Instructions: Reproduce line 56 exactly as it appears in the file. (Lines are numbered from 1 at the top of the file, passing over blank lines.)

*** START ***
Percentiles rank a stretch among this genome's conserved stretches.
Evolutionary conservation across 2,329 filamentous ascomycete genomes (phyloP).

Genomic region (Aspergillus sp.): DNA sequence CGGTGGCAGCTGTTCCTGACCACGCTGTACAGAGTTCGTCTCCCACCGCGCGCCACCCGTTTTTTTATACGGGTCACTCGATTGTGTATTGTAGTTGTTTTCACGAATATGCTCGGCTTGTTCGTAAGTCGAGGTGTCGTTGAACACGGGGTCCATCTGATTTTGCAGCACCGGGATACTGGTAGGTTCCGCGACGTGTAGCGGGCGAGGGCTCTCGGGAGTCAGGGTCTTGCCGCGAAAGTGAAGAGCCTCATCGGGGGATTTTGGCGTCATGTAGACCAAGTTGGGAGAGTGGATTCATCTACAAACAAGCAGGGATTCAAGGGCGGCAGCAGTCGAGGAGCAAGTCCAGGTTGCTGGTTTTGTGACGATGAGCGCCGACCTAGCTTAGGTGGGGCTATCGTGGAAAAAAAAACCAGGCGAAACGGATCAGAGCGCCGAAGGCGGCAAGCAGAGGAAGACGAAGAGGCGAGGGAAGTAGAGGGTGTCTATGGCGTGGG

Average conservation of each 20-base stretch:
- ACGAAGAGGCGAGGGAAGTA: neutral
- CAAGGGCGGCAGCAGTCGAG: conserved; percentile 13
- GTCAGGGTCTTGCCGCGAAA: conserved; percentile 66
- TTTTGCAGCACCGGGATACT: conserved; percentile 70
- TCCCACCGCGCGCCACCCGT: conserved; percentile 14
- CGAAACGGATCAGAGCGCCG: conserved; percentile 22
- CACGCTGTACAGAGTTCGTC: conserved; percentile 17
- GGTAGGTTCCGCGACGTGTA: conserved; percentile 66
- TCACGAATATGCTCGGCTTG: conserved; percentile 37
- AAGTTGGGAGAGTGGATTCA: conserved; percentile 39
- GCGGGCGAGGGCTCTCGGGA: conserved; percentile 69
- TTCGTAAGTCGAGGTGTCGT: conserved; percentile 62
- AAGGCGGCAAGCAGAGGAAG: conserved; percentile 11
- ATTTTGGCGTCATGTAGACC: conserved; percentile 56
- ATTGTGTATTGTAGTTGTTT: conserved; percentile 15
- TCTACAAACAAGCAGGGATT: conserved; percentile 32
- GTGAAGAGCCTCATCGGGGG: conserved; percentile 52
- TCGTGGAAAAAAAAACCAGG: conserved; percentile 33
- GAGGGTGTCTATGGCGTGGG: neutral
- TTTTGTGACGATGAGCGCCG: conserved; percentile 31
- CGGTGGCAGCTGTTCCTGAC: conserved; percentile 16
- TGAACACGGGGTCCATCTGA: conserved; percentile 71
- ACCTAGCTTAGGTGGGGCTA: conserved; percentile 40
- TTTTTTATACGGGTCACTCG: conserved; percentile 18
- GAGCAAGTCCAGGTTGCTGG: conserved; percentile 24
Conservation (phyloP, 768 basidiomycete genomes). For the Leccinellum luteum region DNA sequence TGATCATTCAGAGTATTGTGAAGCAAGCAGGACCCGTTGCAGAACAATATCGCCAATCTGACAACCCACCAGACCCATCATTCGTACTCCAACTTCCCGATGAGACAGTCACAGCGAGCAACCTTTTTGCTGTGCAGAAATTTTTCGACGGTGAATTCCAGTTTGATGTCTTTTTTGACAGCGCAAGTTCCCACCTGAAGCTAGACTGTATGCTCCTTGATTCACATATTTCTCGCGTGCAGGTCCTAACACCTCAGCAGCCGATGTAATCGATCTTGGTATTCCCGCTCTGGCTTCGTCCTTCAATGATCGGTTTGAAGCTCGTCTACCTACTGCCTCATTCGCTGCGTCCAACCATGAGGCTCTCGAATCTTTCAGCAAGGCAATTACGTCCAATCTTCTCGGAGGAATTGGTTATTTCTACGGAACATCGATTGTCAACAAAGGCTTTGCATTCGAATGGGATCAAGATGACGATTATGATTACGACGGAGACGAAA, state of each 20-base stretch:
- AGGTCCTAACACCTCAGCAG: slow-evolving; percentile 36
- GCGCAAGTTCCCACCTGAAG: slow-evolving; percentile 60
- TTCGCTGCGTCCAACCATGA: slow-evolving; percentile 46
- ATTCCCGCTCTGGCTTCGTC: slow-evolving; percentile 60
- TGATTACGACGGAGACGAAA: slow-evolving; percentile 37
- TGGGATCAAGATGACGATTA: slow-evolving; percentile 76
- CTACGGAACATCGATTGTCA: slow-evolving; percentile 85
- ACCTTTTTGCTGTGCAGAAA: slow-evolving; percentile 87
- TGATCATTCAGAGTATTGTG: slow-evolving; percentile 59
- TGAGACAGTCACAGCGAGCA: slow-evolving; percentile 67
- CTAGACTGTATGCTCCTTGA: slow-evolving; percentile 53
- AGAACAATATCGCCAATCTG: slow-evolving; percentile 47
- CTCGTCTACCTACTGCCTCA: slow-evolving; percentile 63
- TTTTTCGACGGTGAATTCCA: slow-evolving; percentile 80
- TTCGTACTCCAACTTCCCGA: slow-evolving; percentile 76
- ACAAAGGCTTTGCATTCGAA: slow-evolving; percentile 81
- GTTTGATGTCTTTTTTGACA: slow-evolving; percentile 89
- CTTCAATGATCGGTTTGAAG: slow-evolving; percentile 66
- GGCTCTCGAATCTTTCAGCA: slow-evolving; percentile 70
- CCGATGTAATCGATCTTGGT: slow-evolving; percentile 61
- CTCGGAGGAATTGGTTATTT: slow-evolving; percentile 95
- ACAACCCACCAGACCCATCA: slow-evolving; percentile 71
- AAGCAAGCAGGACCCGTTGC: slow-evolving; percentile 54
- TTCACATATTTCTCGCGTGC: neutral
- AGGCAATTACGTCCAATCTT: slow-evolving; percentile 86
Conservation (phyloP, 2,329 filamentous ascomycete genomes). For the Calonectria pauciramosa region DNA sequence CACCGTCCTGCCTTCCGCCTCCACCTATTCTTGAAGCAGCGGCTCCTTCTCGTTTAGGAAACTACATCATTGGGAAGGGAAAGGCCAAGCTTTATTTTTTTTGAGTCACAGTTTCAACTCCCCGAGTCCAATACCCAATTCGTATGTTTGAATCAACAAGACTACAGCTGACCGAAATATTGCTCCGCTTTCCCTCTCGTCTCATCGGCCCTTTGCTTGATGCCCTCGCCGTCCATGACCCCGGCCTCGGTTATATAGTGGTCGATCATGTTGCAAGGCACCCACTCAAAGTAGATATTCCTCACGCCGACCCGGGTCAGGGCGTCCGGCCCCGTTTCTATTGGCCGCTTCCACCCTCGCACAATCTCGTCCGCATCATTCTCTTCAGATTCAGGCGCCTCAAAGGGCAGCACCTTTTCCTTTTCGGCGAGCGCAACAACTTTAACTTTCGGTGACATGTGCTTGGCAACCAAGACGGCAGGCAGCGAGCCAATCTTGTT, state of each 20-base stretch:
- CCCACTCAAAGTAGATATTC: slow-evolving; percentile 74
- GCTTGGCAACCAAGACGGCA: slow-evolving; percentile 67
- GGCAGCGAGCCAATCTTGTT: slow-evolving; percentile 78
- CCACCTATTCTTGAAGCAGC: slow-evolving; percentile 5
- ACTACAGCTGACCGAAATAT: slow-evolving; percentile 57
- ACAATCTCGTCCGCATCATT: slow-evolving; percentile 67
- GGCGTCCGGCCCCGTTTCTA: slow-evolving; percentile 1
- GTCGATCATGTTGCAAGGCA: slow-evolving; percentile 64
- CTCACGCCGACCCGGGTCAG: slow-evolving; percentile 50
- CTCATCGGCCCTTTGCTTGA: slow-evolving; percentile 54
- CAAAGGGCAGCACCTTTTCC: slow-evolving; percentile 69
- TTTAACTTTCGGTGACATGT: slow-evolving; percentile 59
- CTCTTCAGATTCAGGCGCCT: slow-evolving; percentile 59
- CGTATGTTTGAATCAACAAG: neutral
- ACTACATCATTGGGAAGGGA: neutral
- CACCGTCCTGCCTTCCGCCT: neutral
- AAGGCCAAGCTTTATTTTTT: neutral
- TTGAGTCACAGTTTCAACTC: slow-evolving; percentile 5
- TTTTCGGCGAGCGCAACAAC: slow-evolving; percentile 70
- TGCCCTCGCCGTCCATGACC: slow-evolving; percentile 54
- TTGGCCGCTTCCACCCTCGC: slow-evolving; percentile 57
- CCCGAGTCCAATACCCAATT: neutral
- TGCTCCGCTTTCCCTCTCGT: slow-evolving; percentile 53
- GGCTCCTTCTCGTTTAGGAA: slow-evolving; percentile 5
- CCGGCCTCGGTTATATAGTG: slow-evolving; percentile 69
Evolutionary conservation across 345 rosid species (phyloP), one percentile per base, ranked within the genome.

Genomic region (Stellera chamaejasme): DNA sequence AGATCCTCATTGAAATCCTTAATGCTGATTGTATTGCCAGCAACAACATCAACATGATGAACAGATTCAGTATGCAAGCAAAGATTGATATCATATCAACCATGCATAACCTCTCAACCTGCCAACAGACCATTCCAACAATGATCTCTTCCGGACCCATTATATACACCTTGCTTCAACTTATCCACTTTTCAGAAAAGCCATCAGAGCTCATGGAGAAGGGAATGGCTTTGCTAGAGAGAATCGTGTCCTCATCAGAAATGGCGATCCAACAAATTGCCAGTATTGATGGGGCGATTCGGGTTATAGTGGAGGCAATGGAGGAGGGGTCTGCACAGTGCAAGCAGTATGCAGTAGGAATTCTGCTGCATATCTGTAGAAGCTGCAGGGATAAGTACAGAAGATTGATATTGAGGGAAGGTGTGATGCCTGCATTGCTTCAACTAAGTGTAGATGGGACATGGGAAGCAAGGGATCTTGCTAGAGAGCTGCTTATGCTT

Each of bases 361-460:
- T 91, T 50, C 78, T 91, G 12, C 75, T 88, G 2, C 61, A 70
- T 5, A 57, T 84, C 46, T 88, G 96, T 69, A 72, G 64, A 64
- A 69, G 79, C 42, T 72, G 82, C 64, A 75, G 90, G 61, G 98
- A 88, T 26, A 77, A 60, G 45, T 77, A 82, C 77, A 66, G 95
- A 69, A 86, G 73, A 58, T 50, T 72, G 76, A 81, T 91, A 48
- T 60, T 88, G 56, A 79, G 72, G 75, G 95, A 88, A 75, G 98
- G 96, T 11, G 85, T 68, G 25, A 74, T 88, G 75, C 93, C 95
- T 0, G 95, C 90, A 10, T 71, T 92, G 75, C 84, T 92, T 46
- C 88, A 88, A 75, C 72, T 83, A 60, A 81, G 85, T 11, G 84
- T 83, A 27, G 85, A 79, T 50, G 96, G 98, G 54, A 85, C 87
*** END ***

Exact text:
Conservation (phyloP, 2,329 filamentous ascomycete genomes). For the Calonectria pauciramosa region DNA sequence CACCGTCCTGCCTTCCGCCTCCACCTATTCTTGAAGCAGCGGCTCCTTCTCGTTTAGGAAACTACATCATTGGGAAGGGAAAGGCCAAGCTTTATTTTTTTTGAGTCACAGTTTCAACTCCCCGAGTCCAATACCCAATTCGTATGTTTGAATCAACAAGACTACAGCTGACCGAAATATTGCTCCGCTTTCCCTCTCGTCTCATCGGCCCTTTGCTTGATGCCCTCGCCGTCCATGACCCCGGCCTCGGTTATATAGTGGTCGATCATGTTGCAAGGCACCCACTCAAAGTAGATATTCCTCACGCCGACCCGGGTCAGGGCGTCCGGCCCCGTTTCTATTGGCCGCTTCCACCCTCGCACAATCTCGTCCGCATCATTCTCTTCAGATTCAGGCGCCTCAAAGGGCAGCACCTTTTCCTTTTCGGCGAGCGCAACAACTTTAACTTTCGGTGACATGTGCTTGGCAACCAAGACGGCAGGCAGCGAGCCAATCTTGTT, state of each 20-base stretch: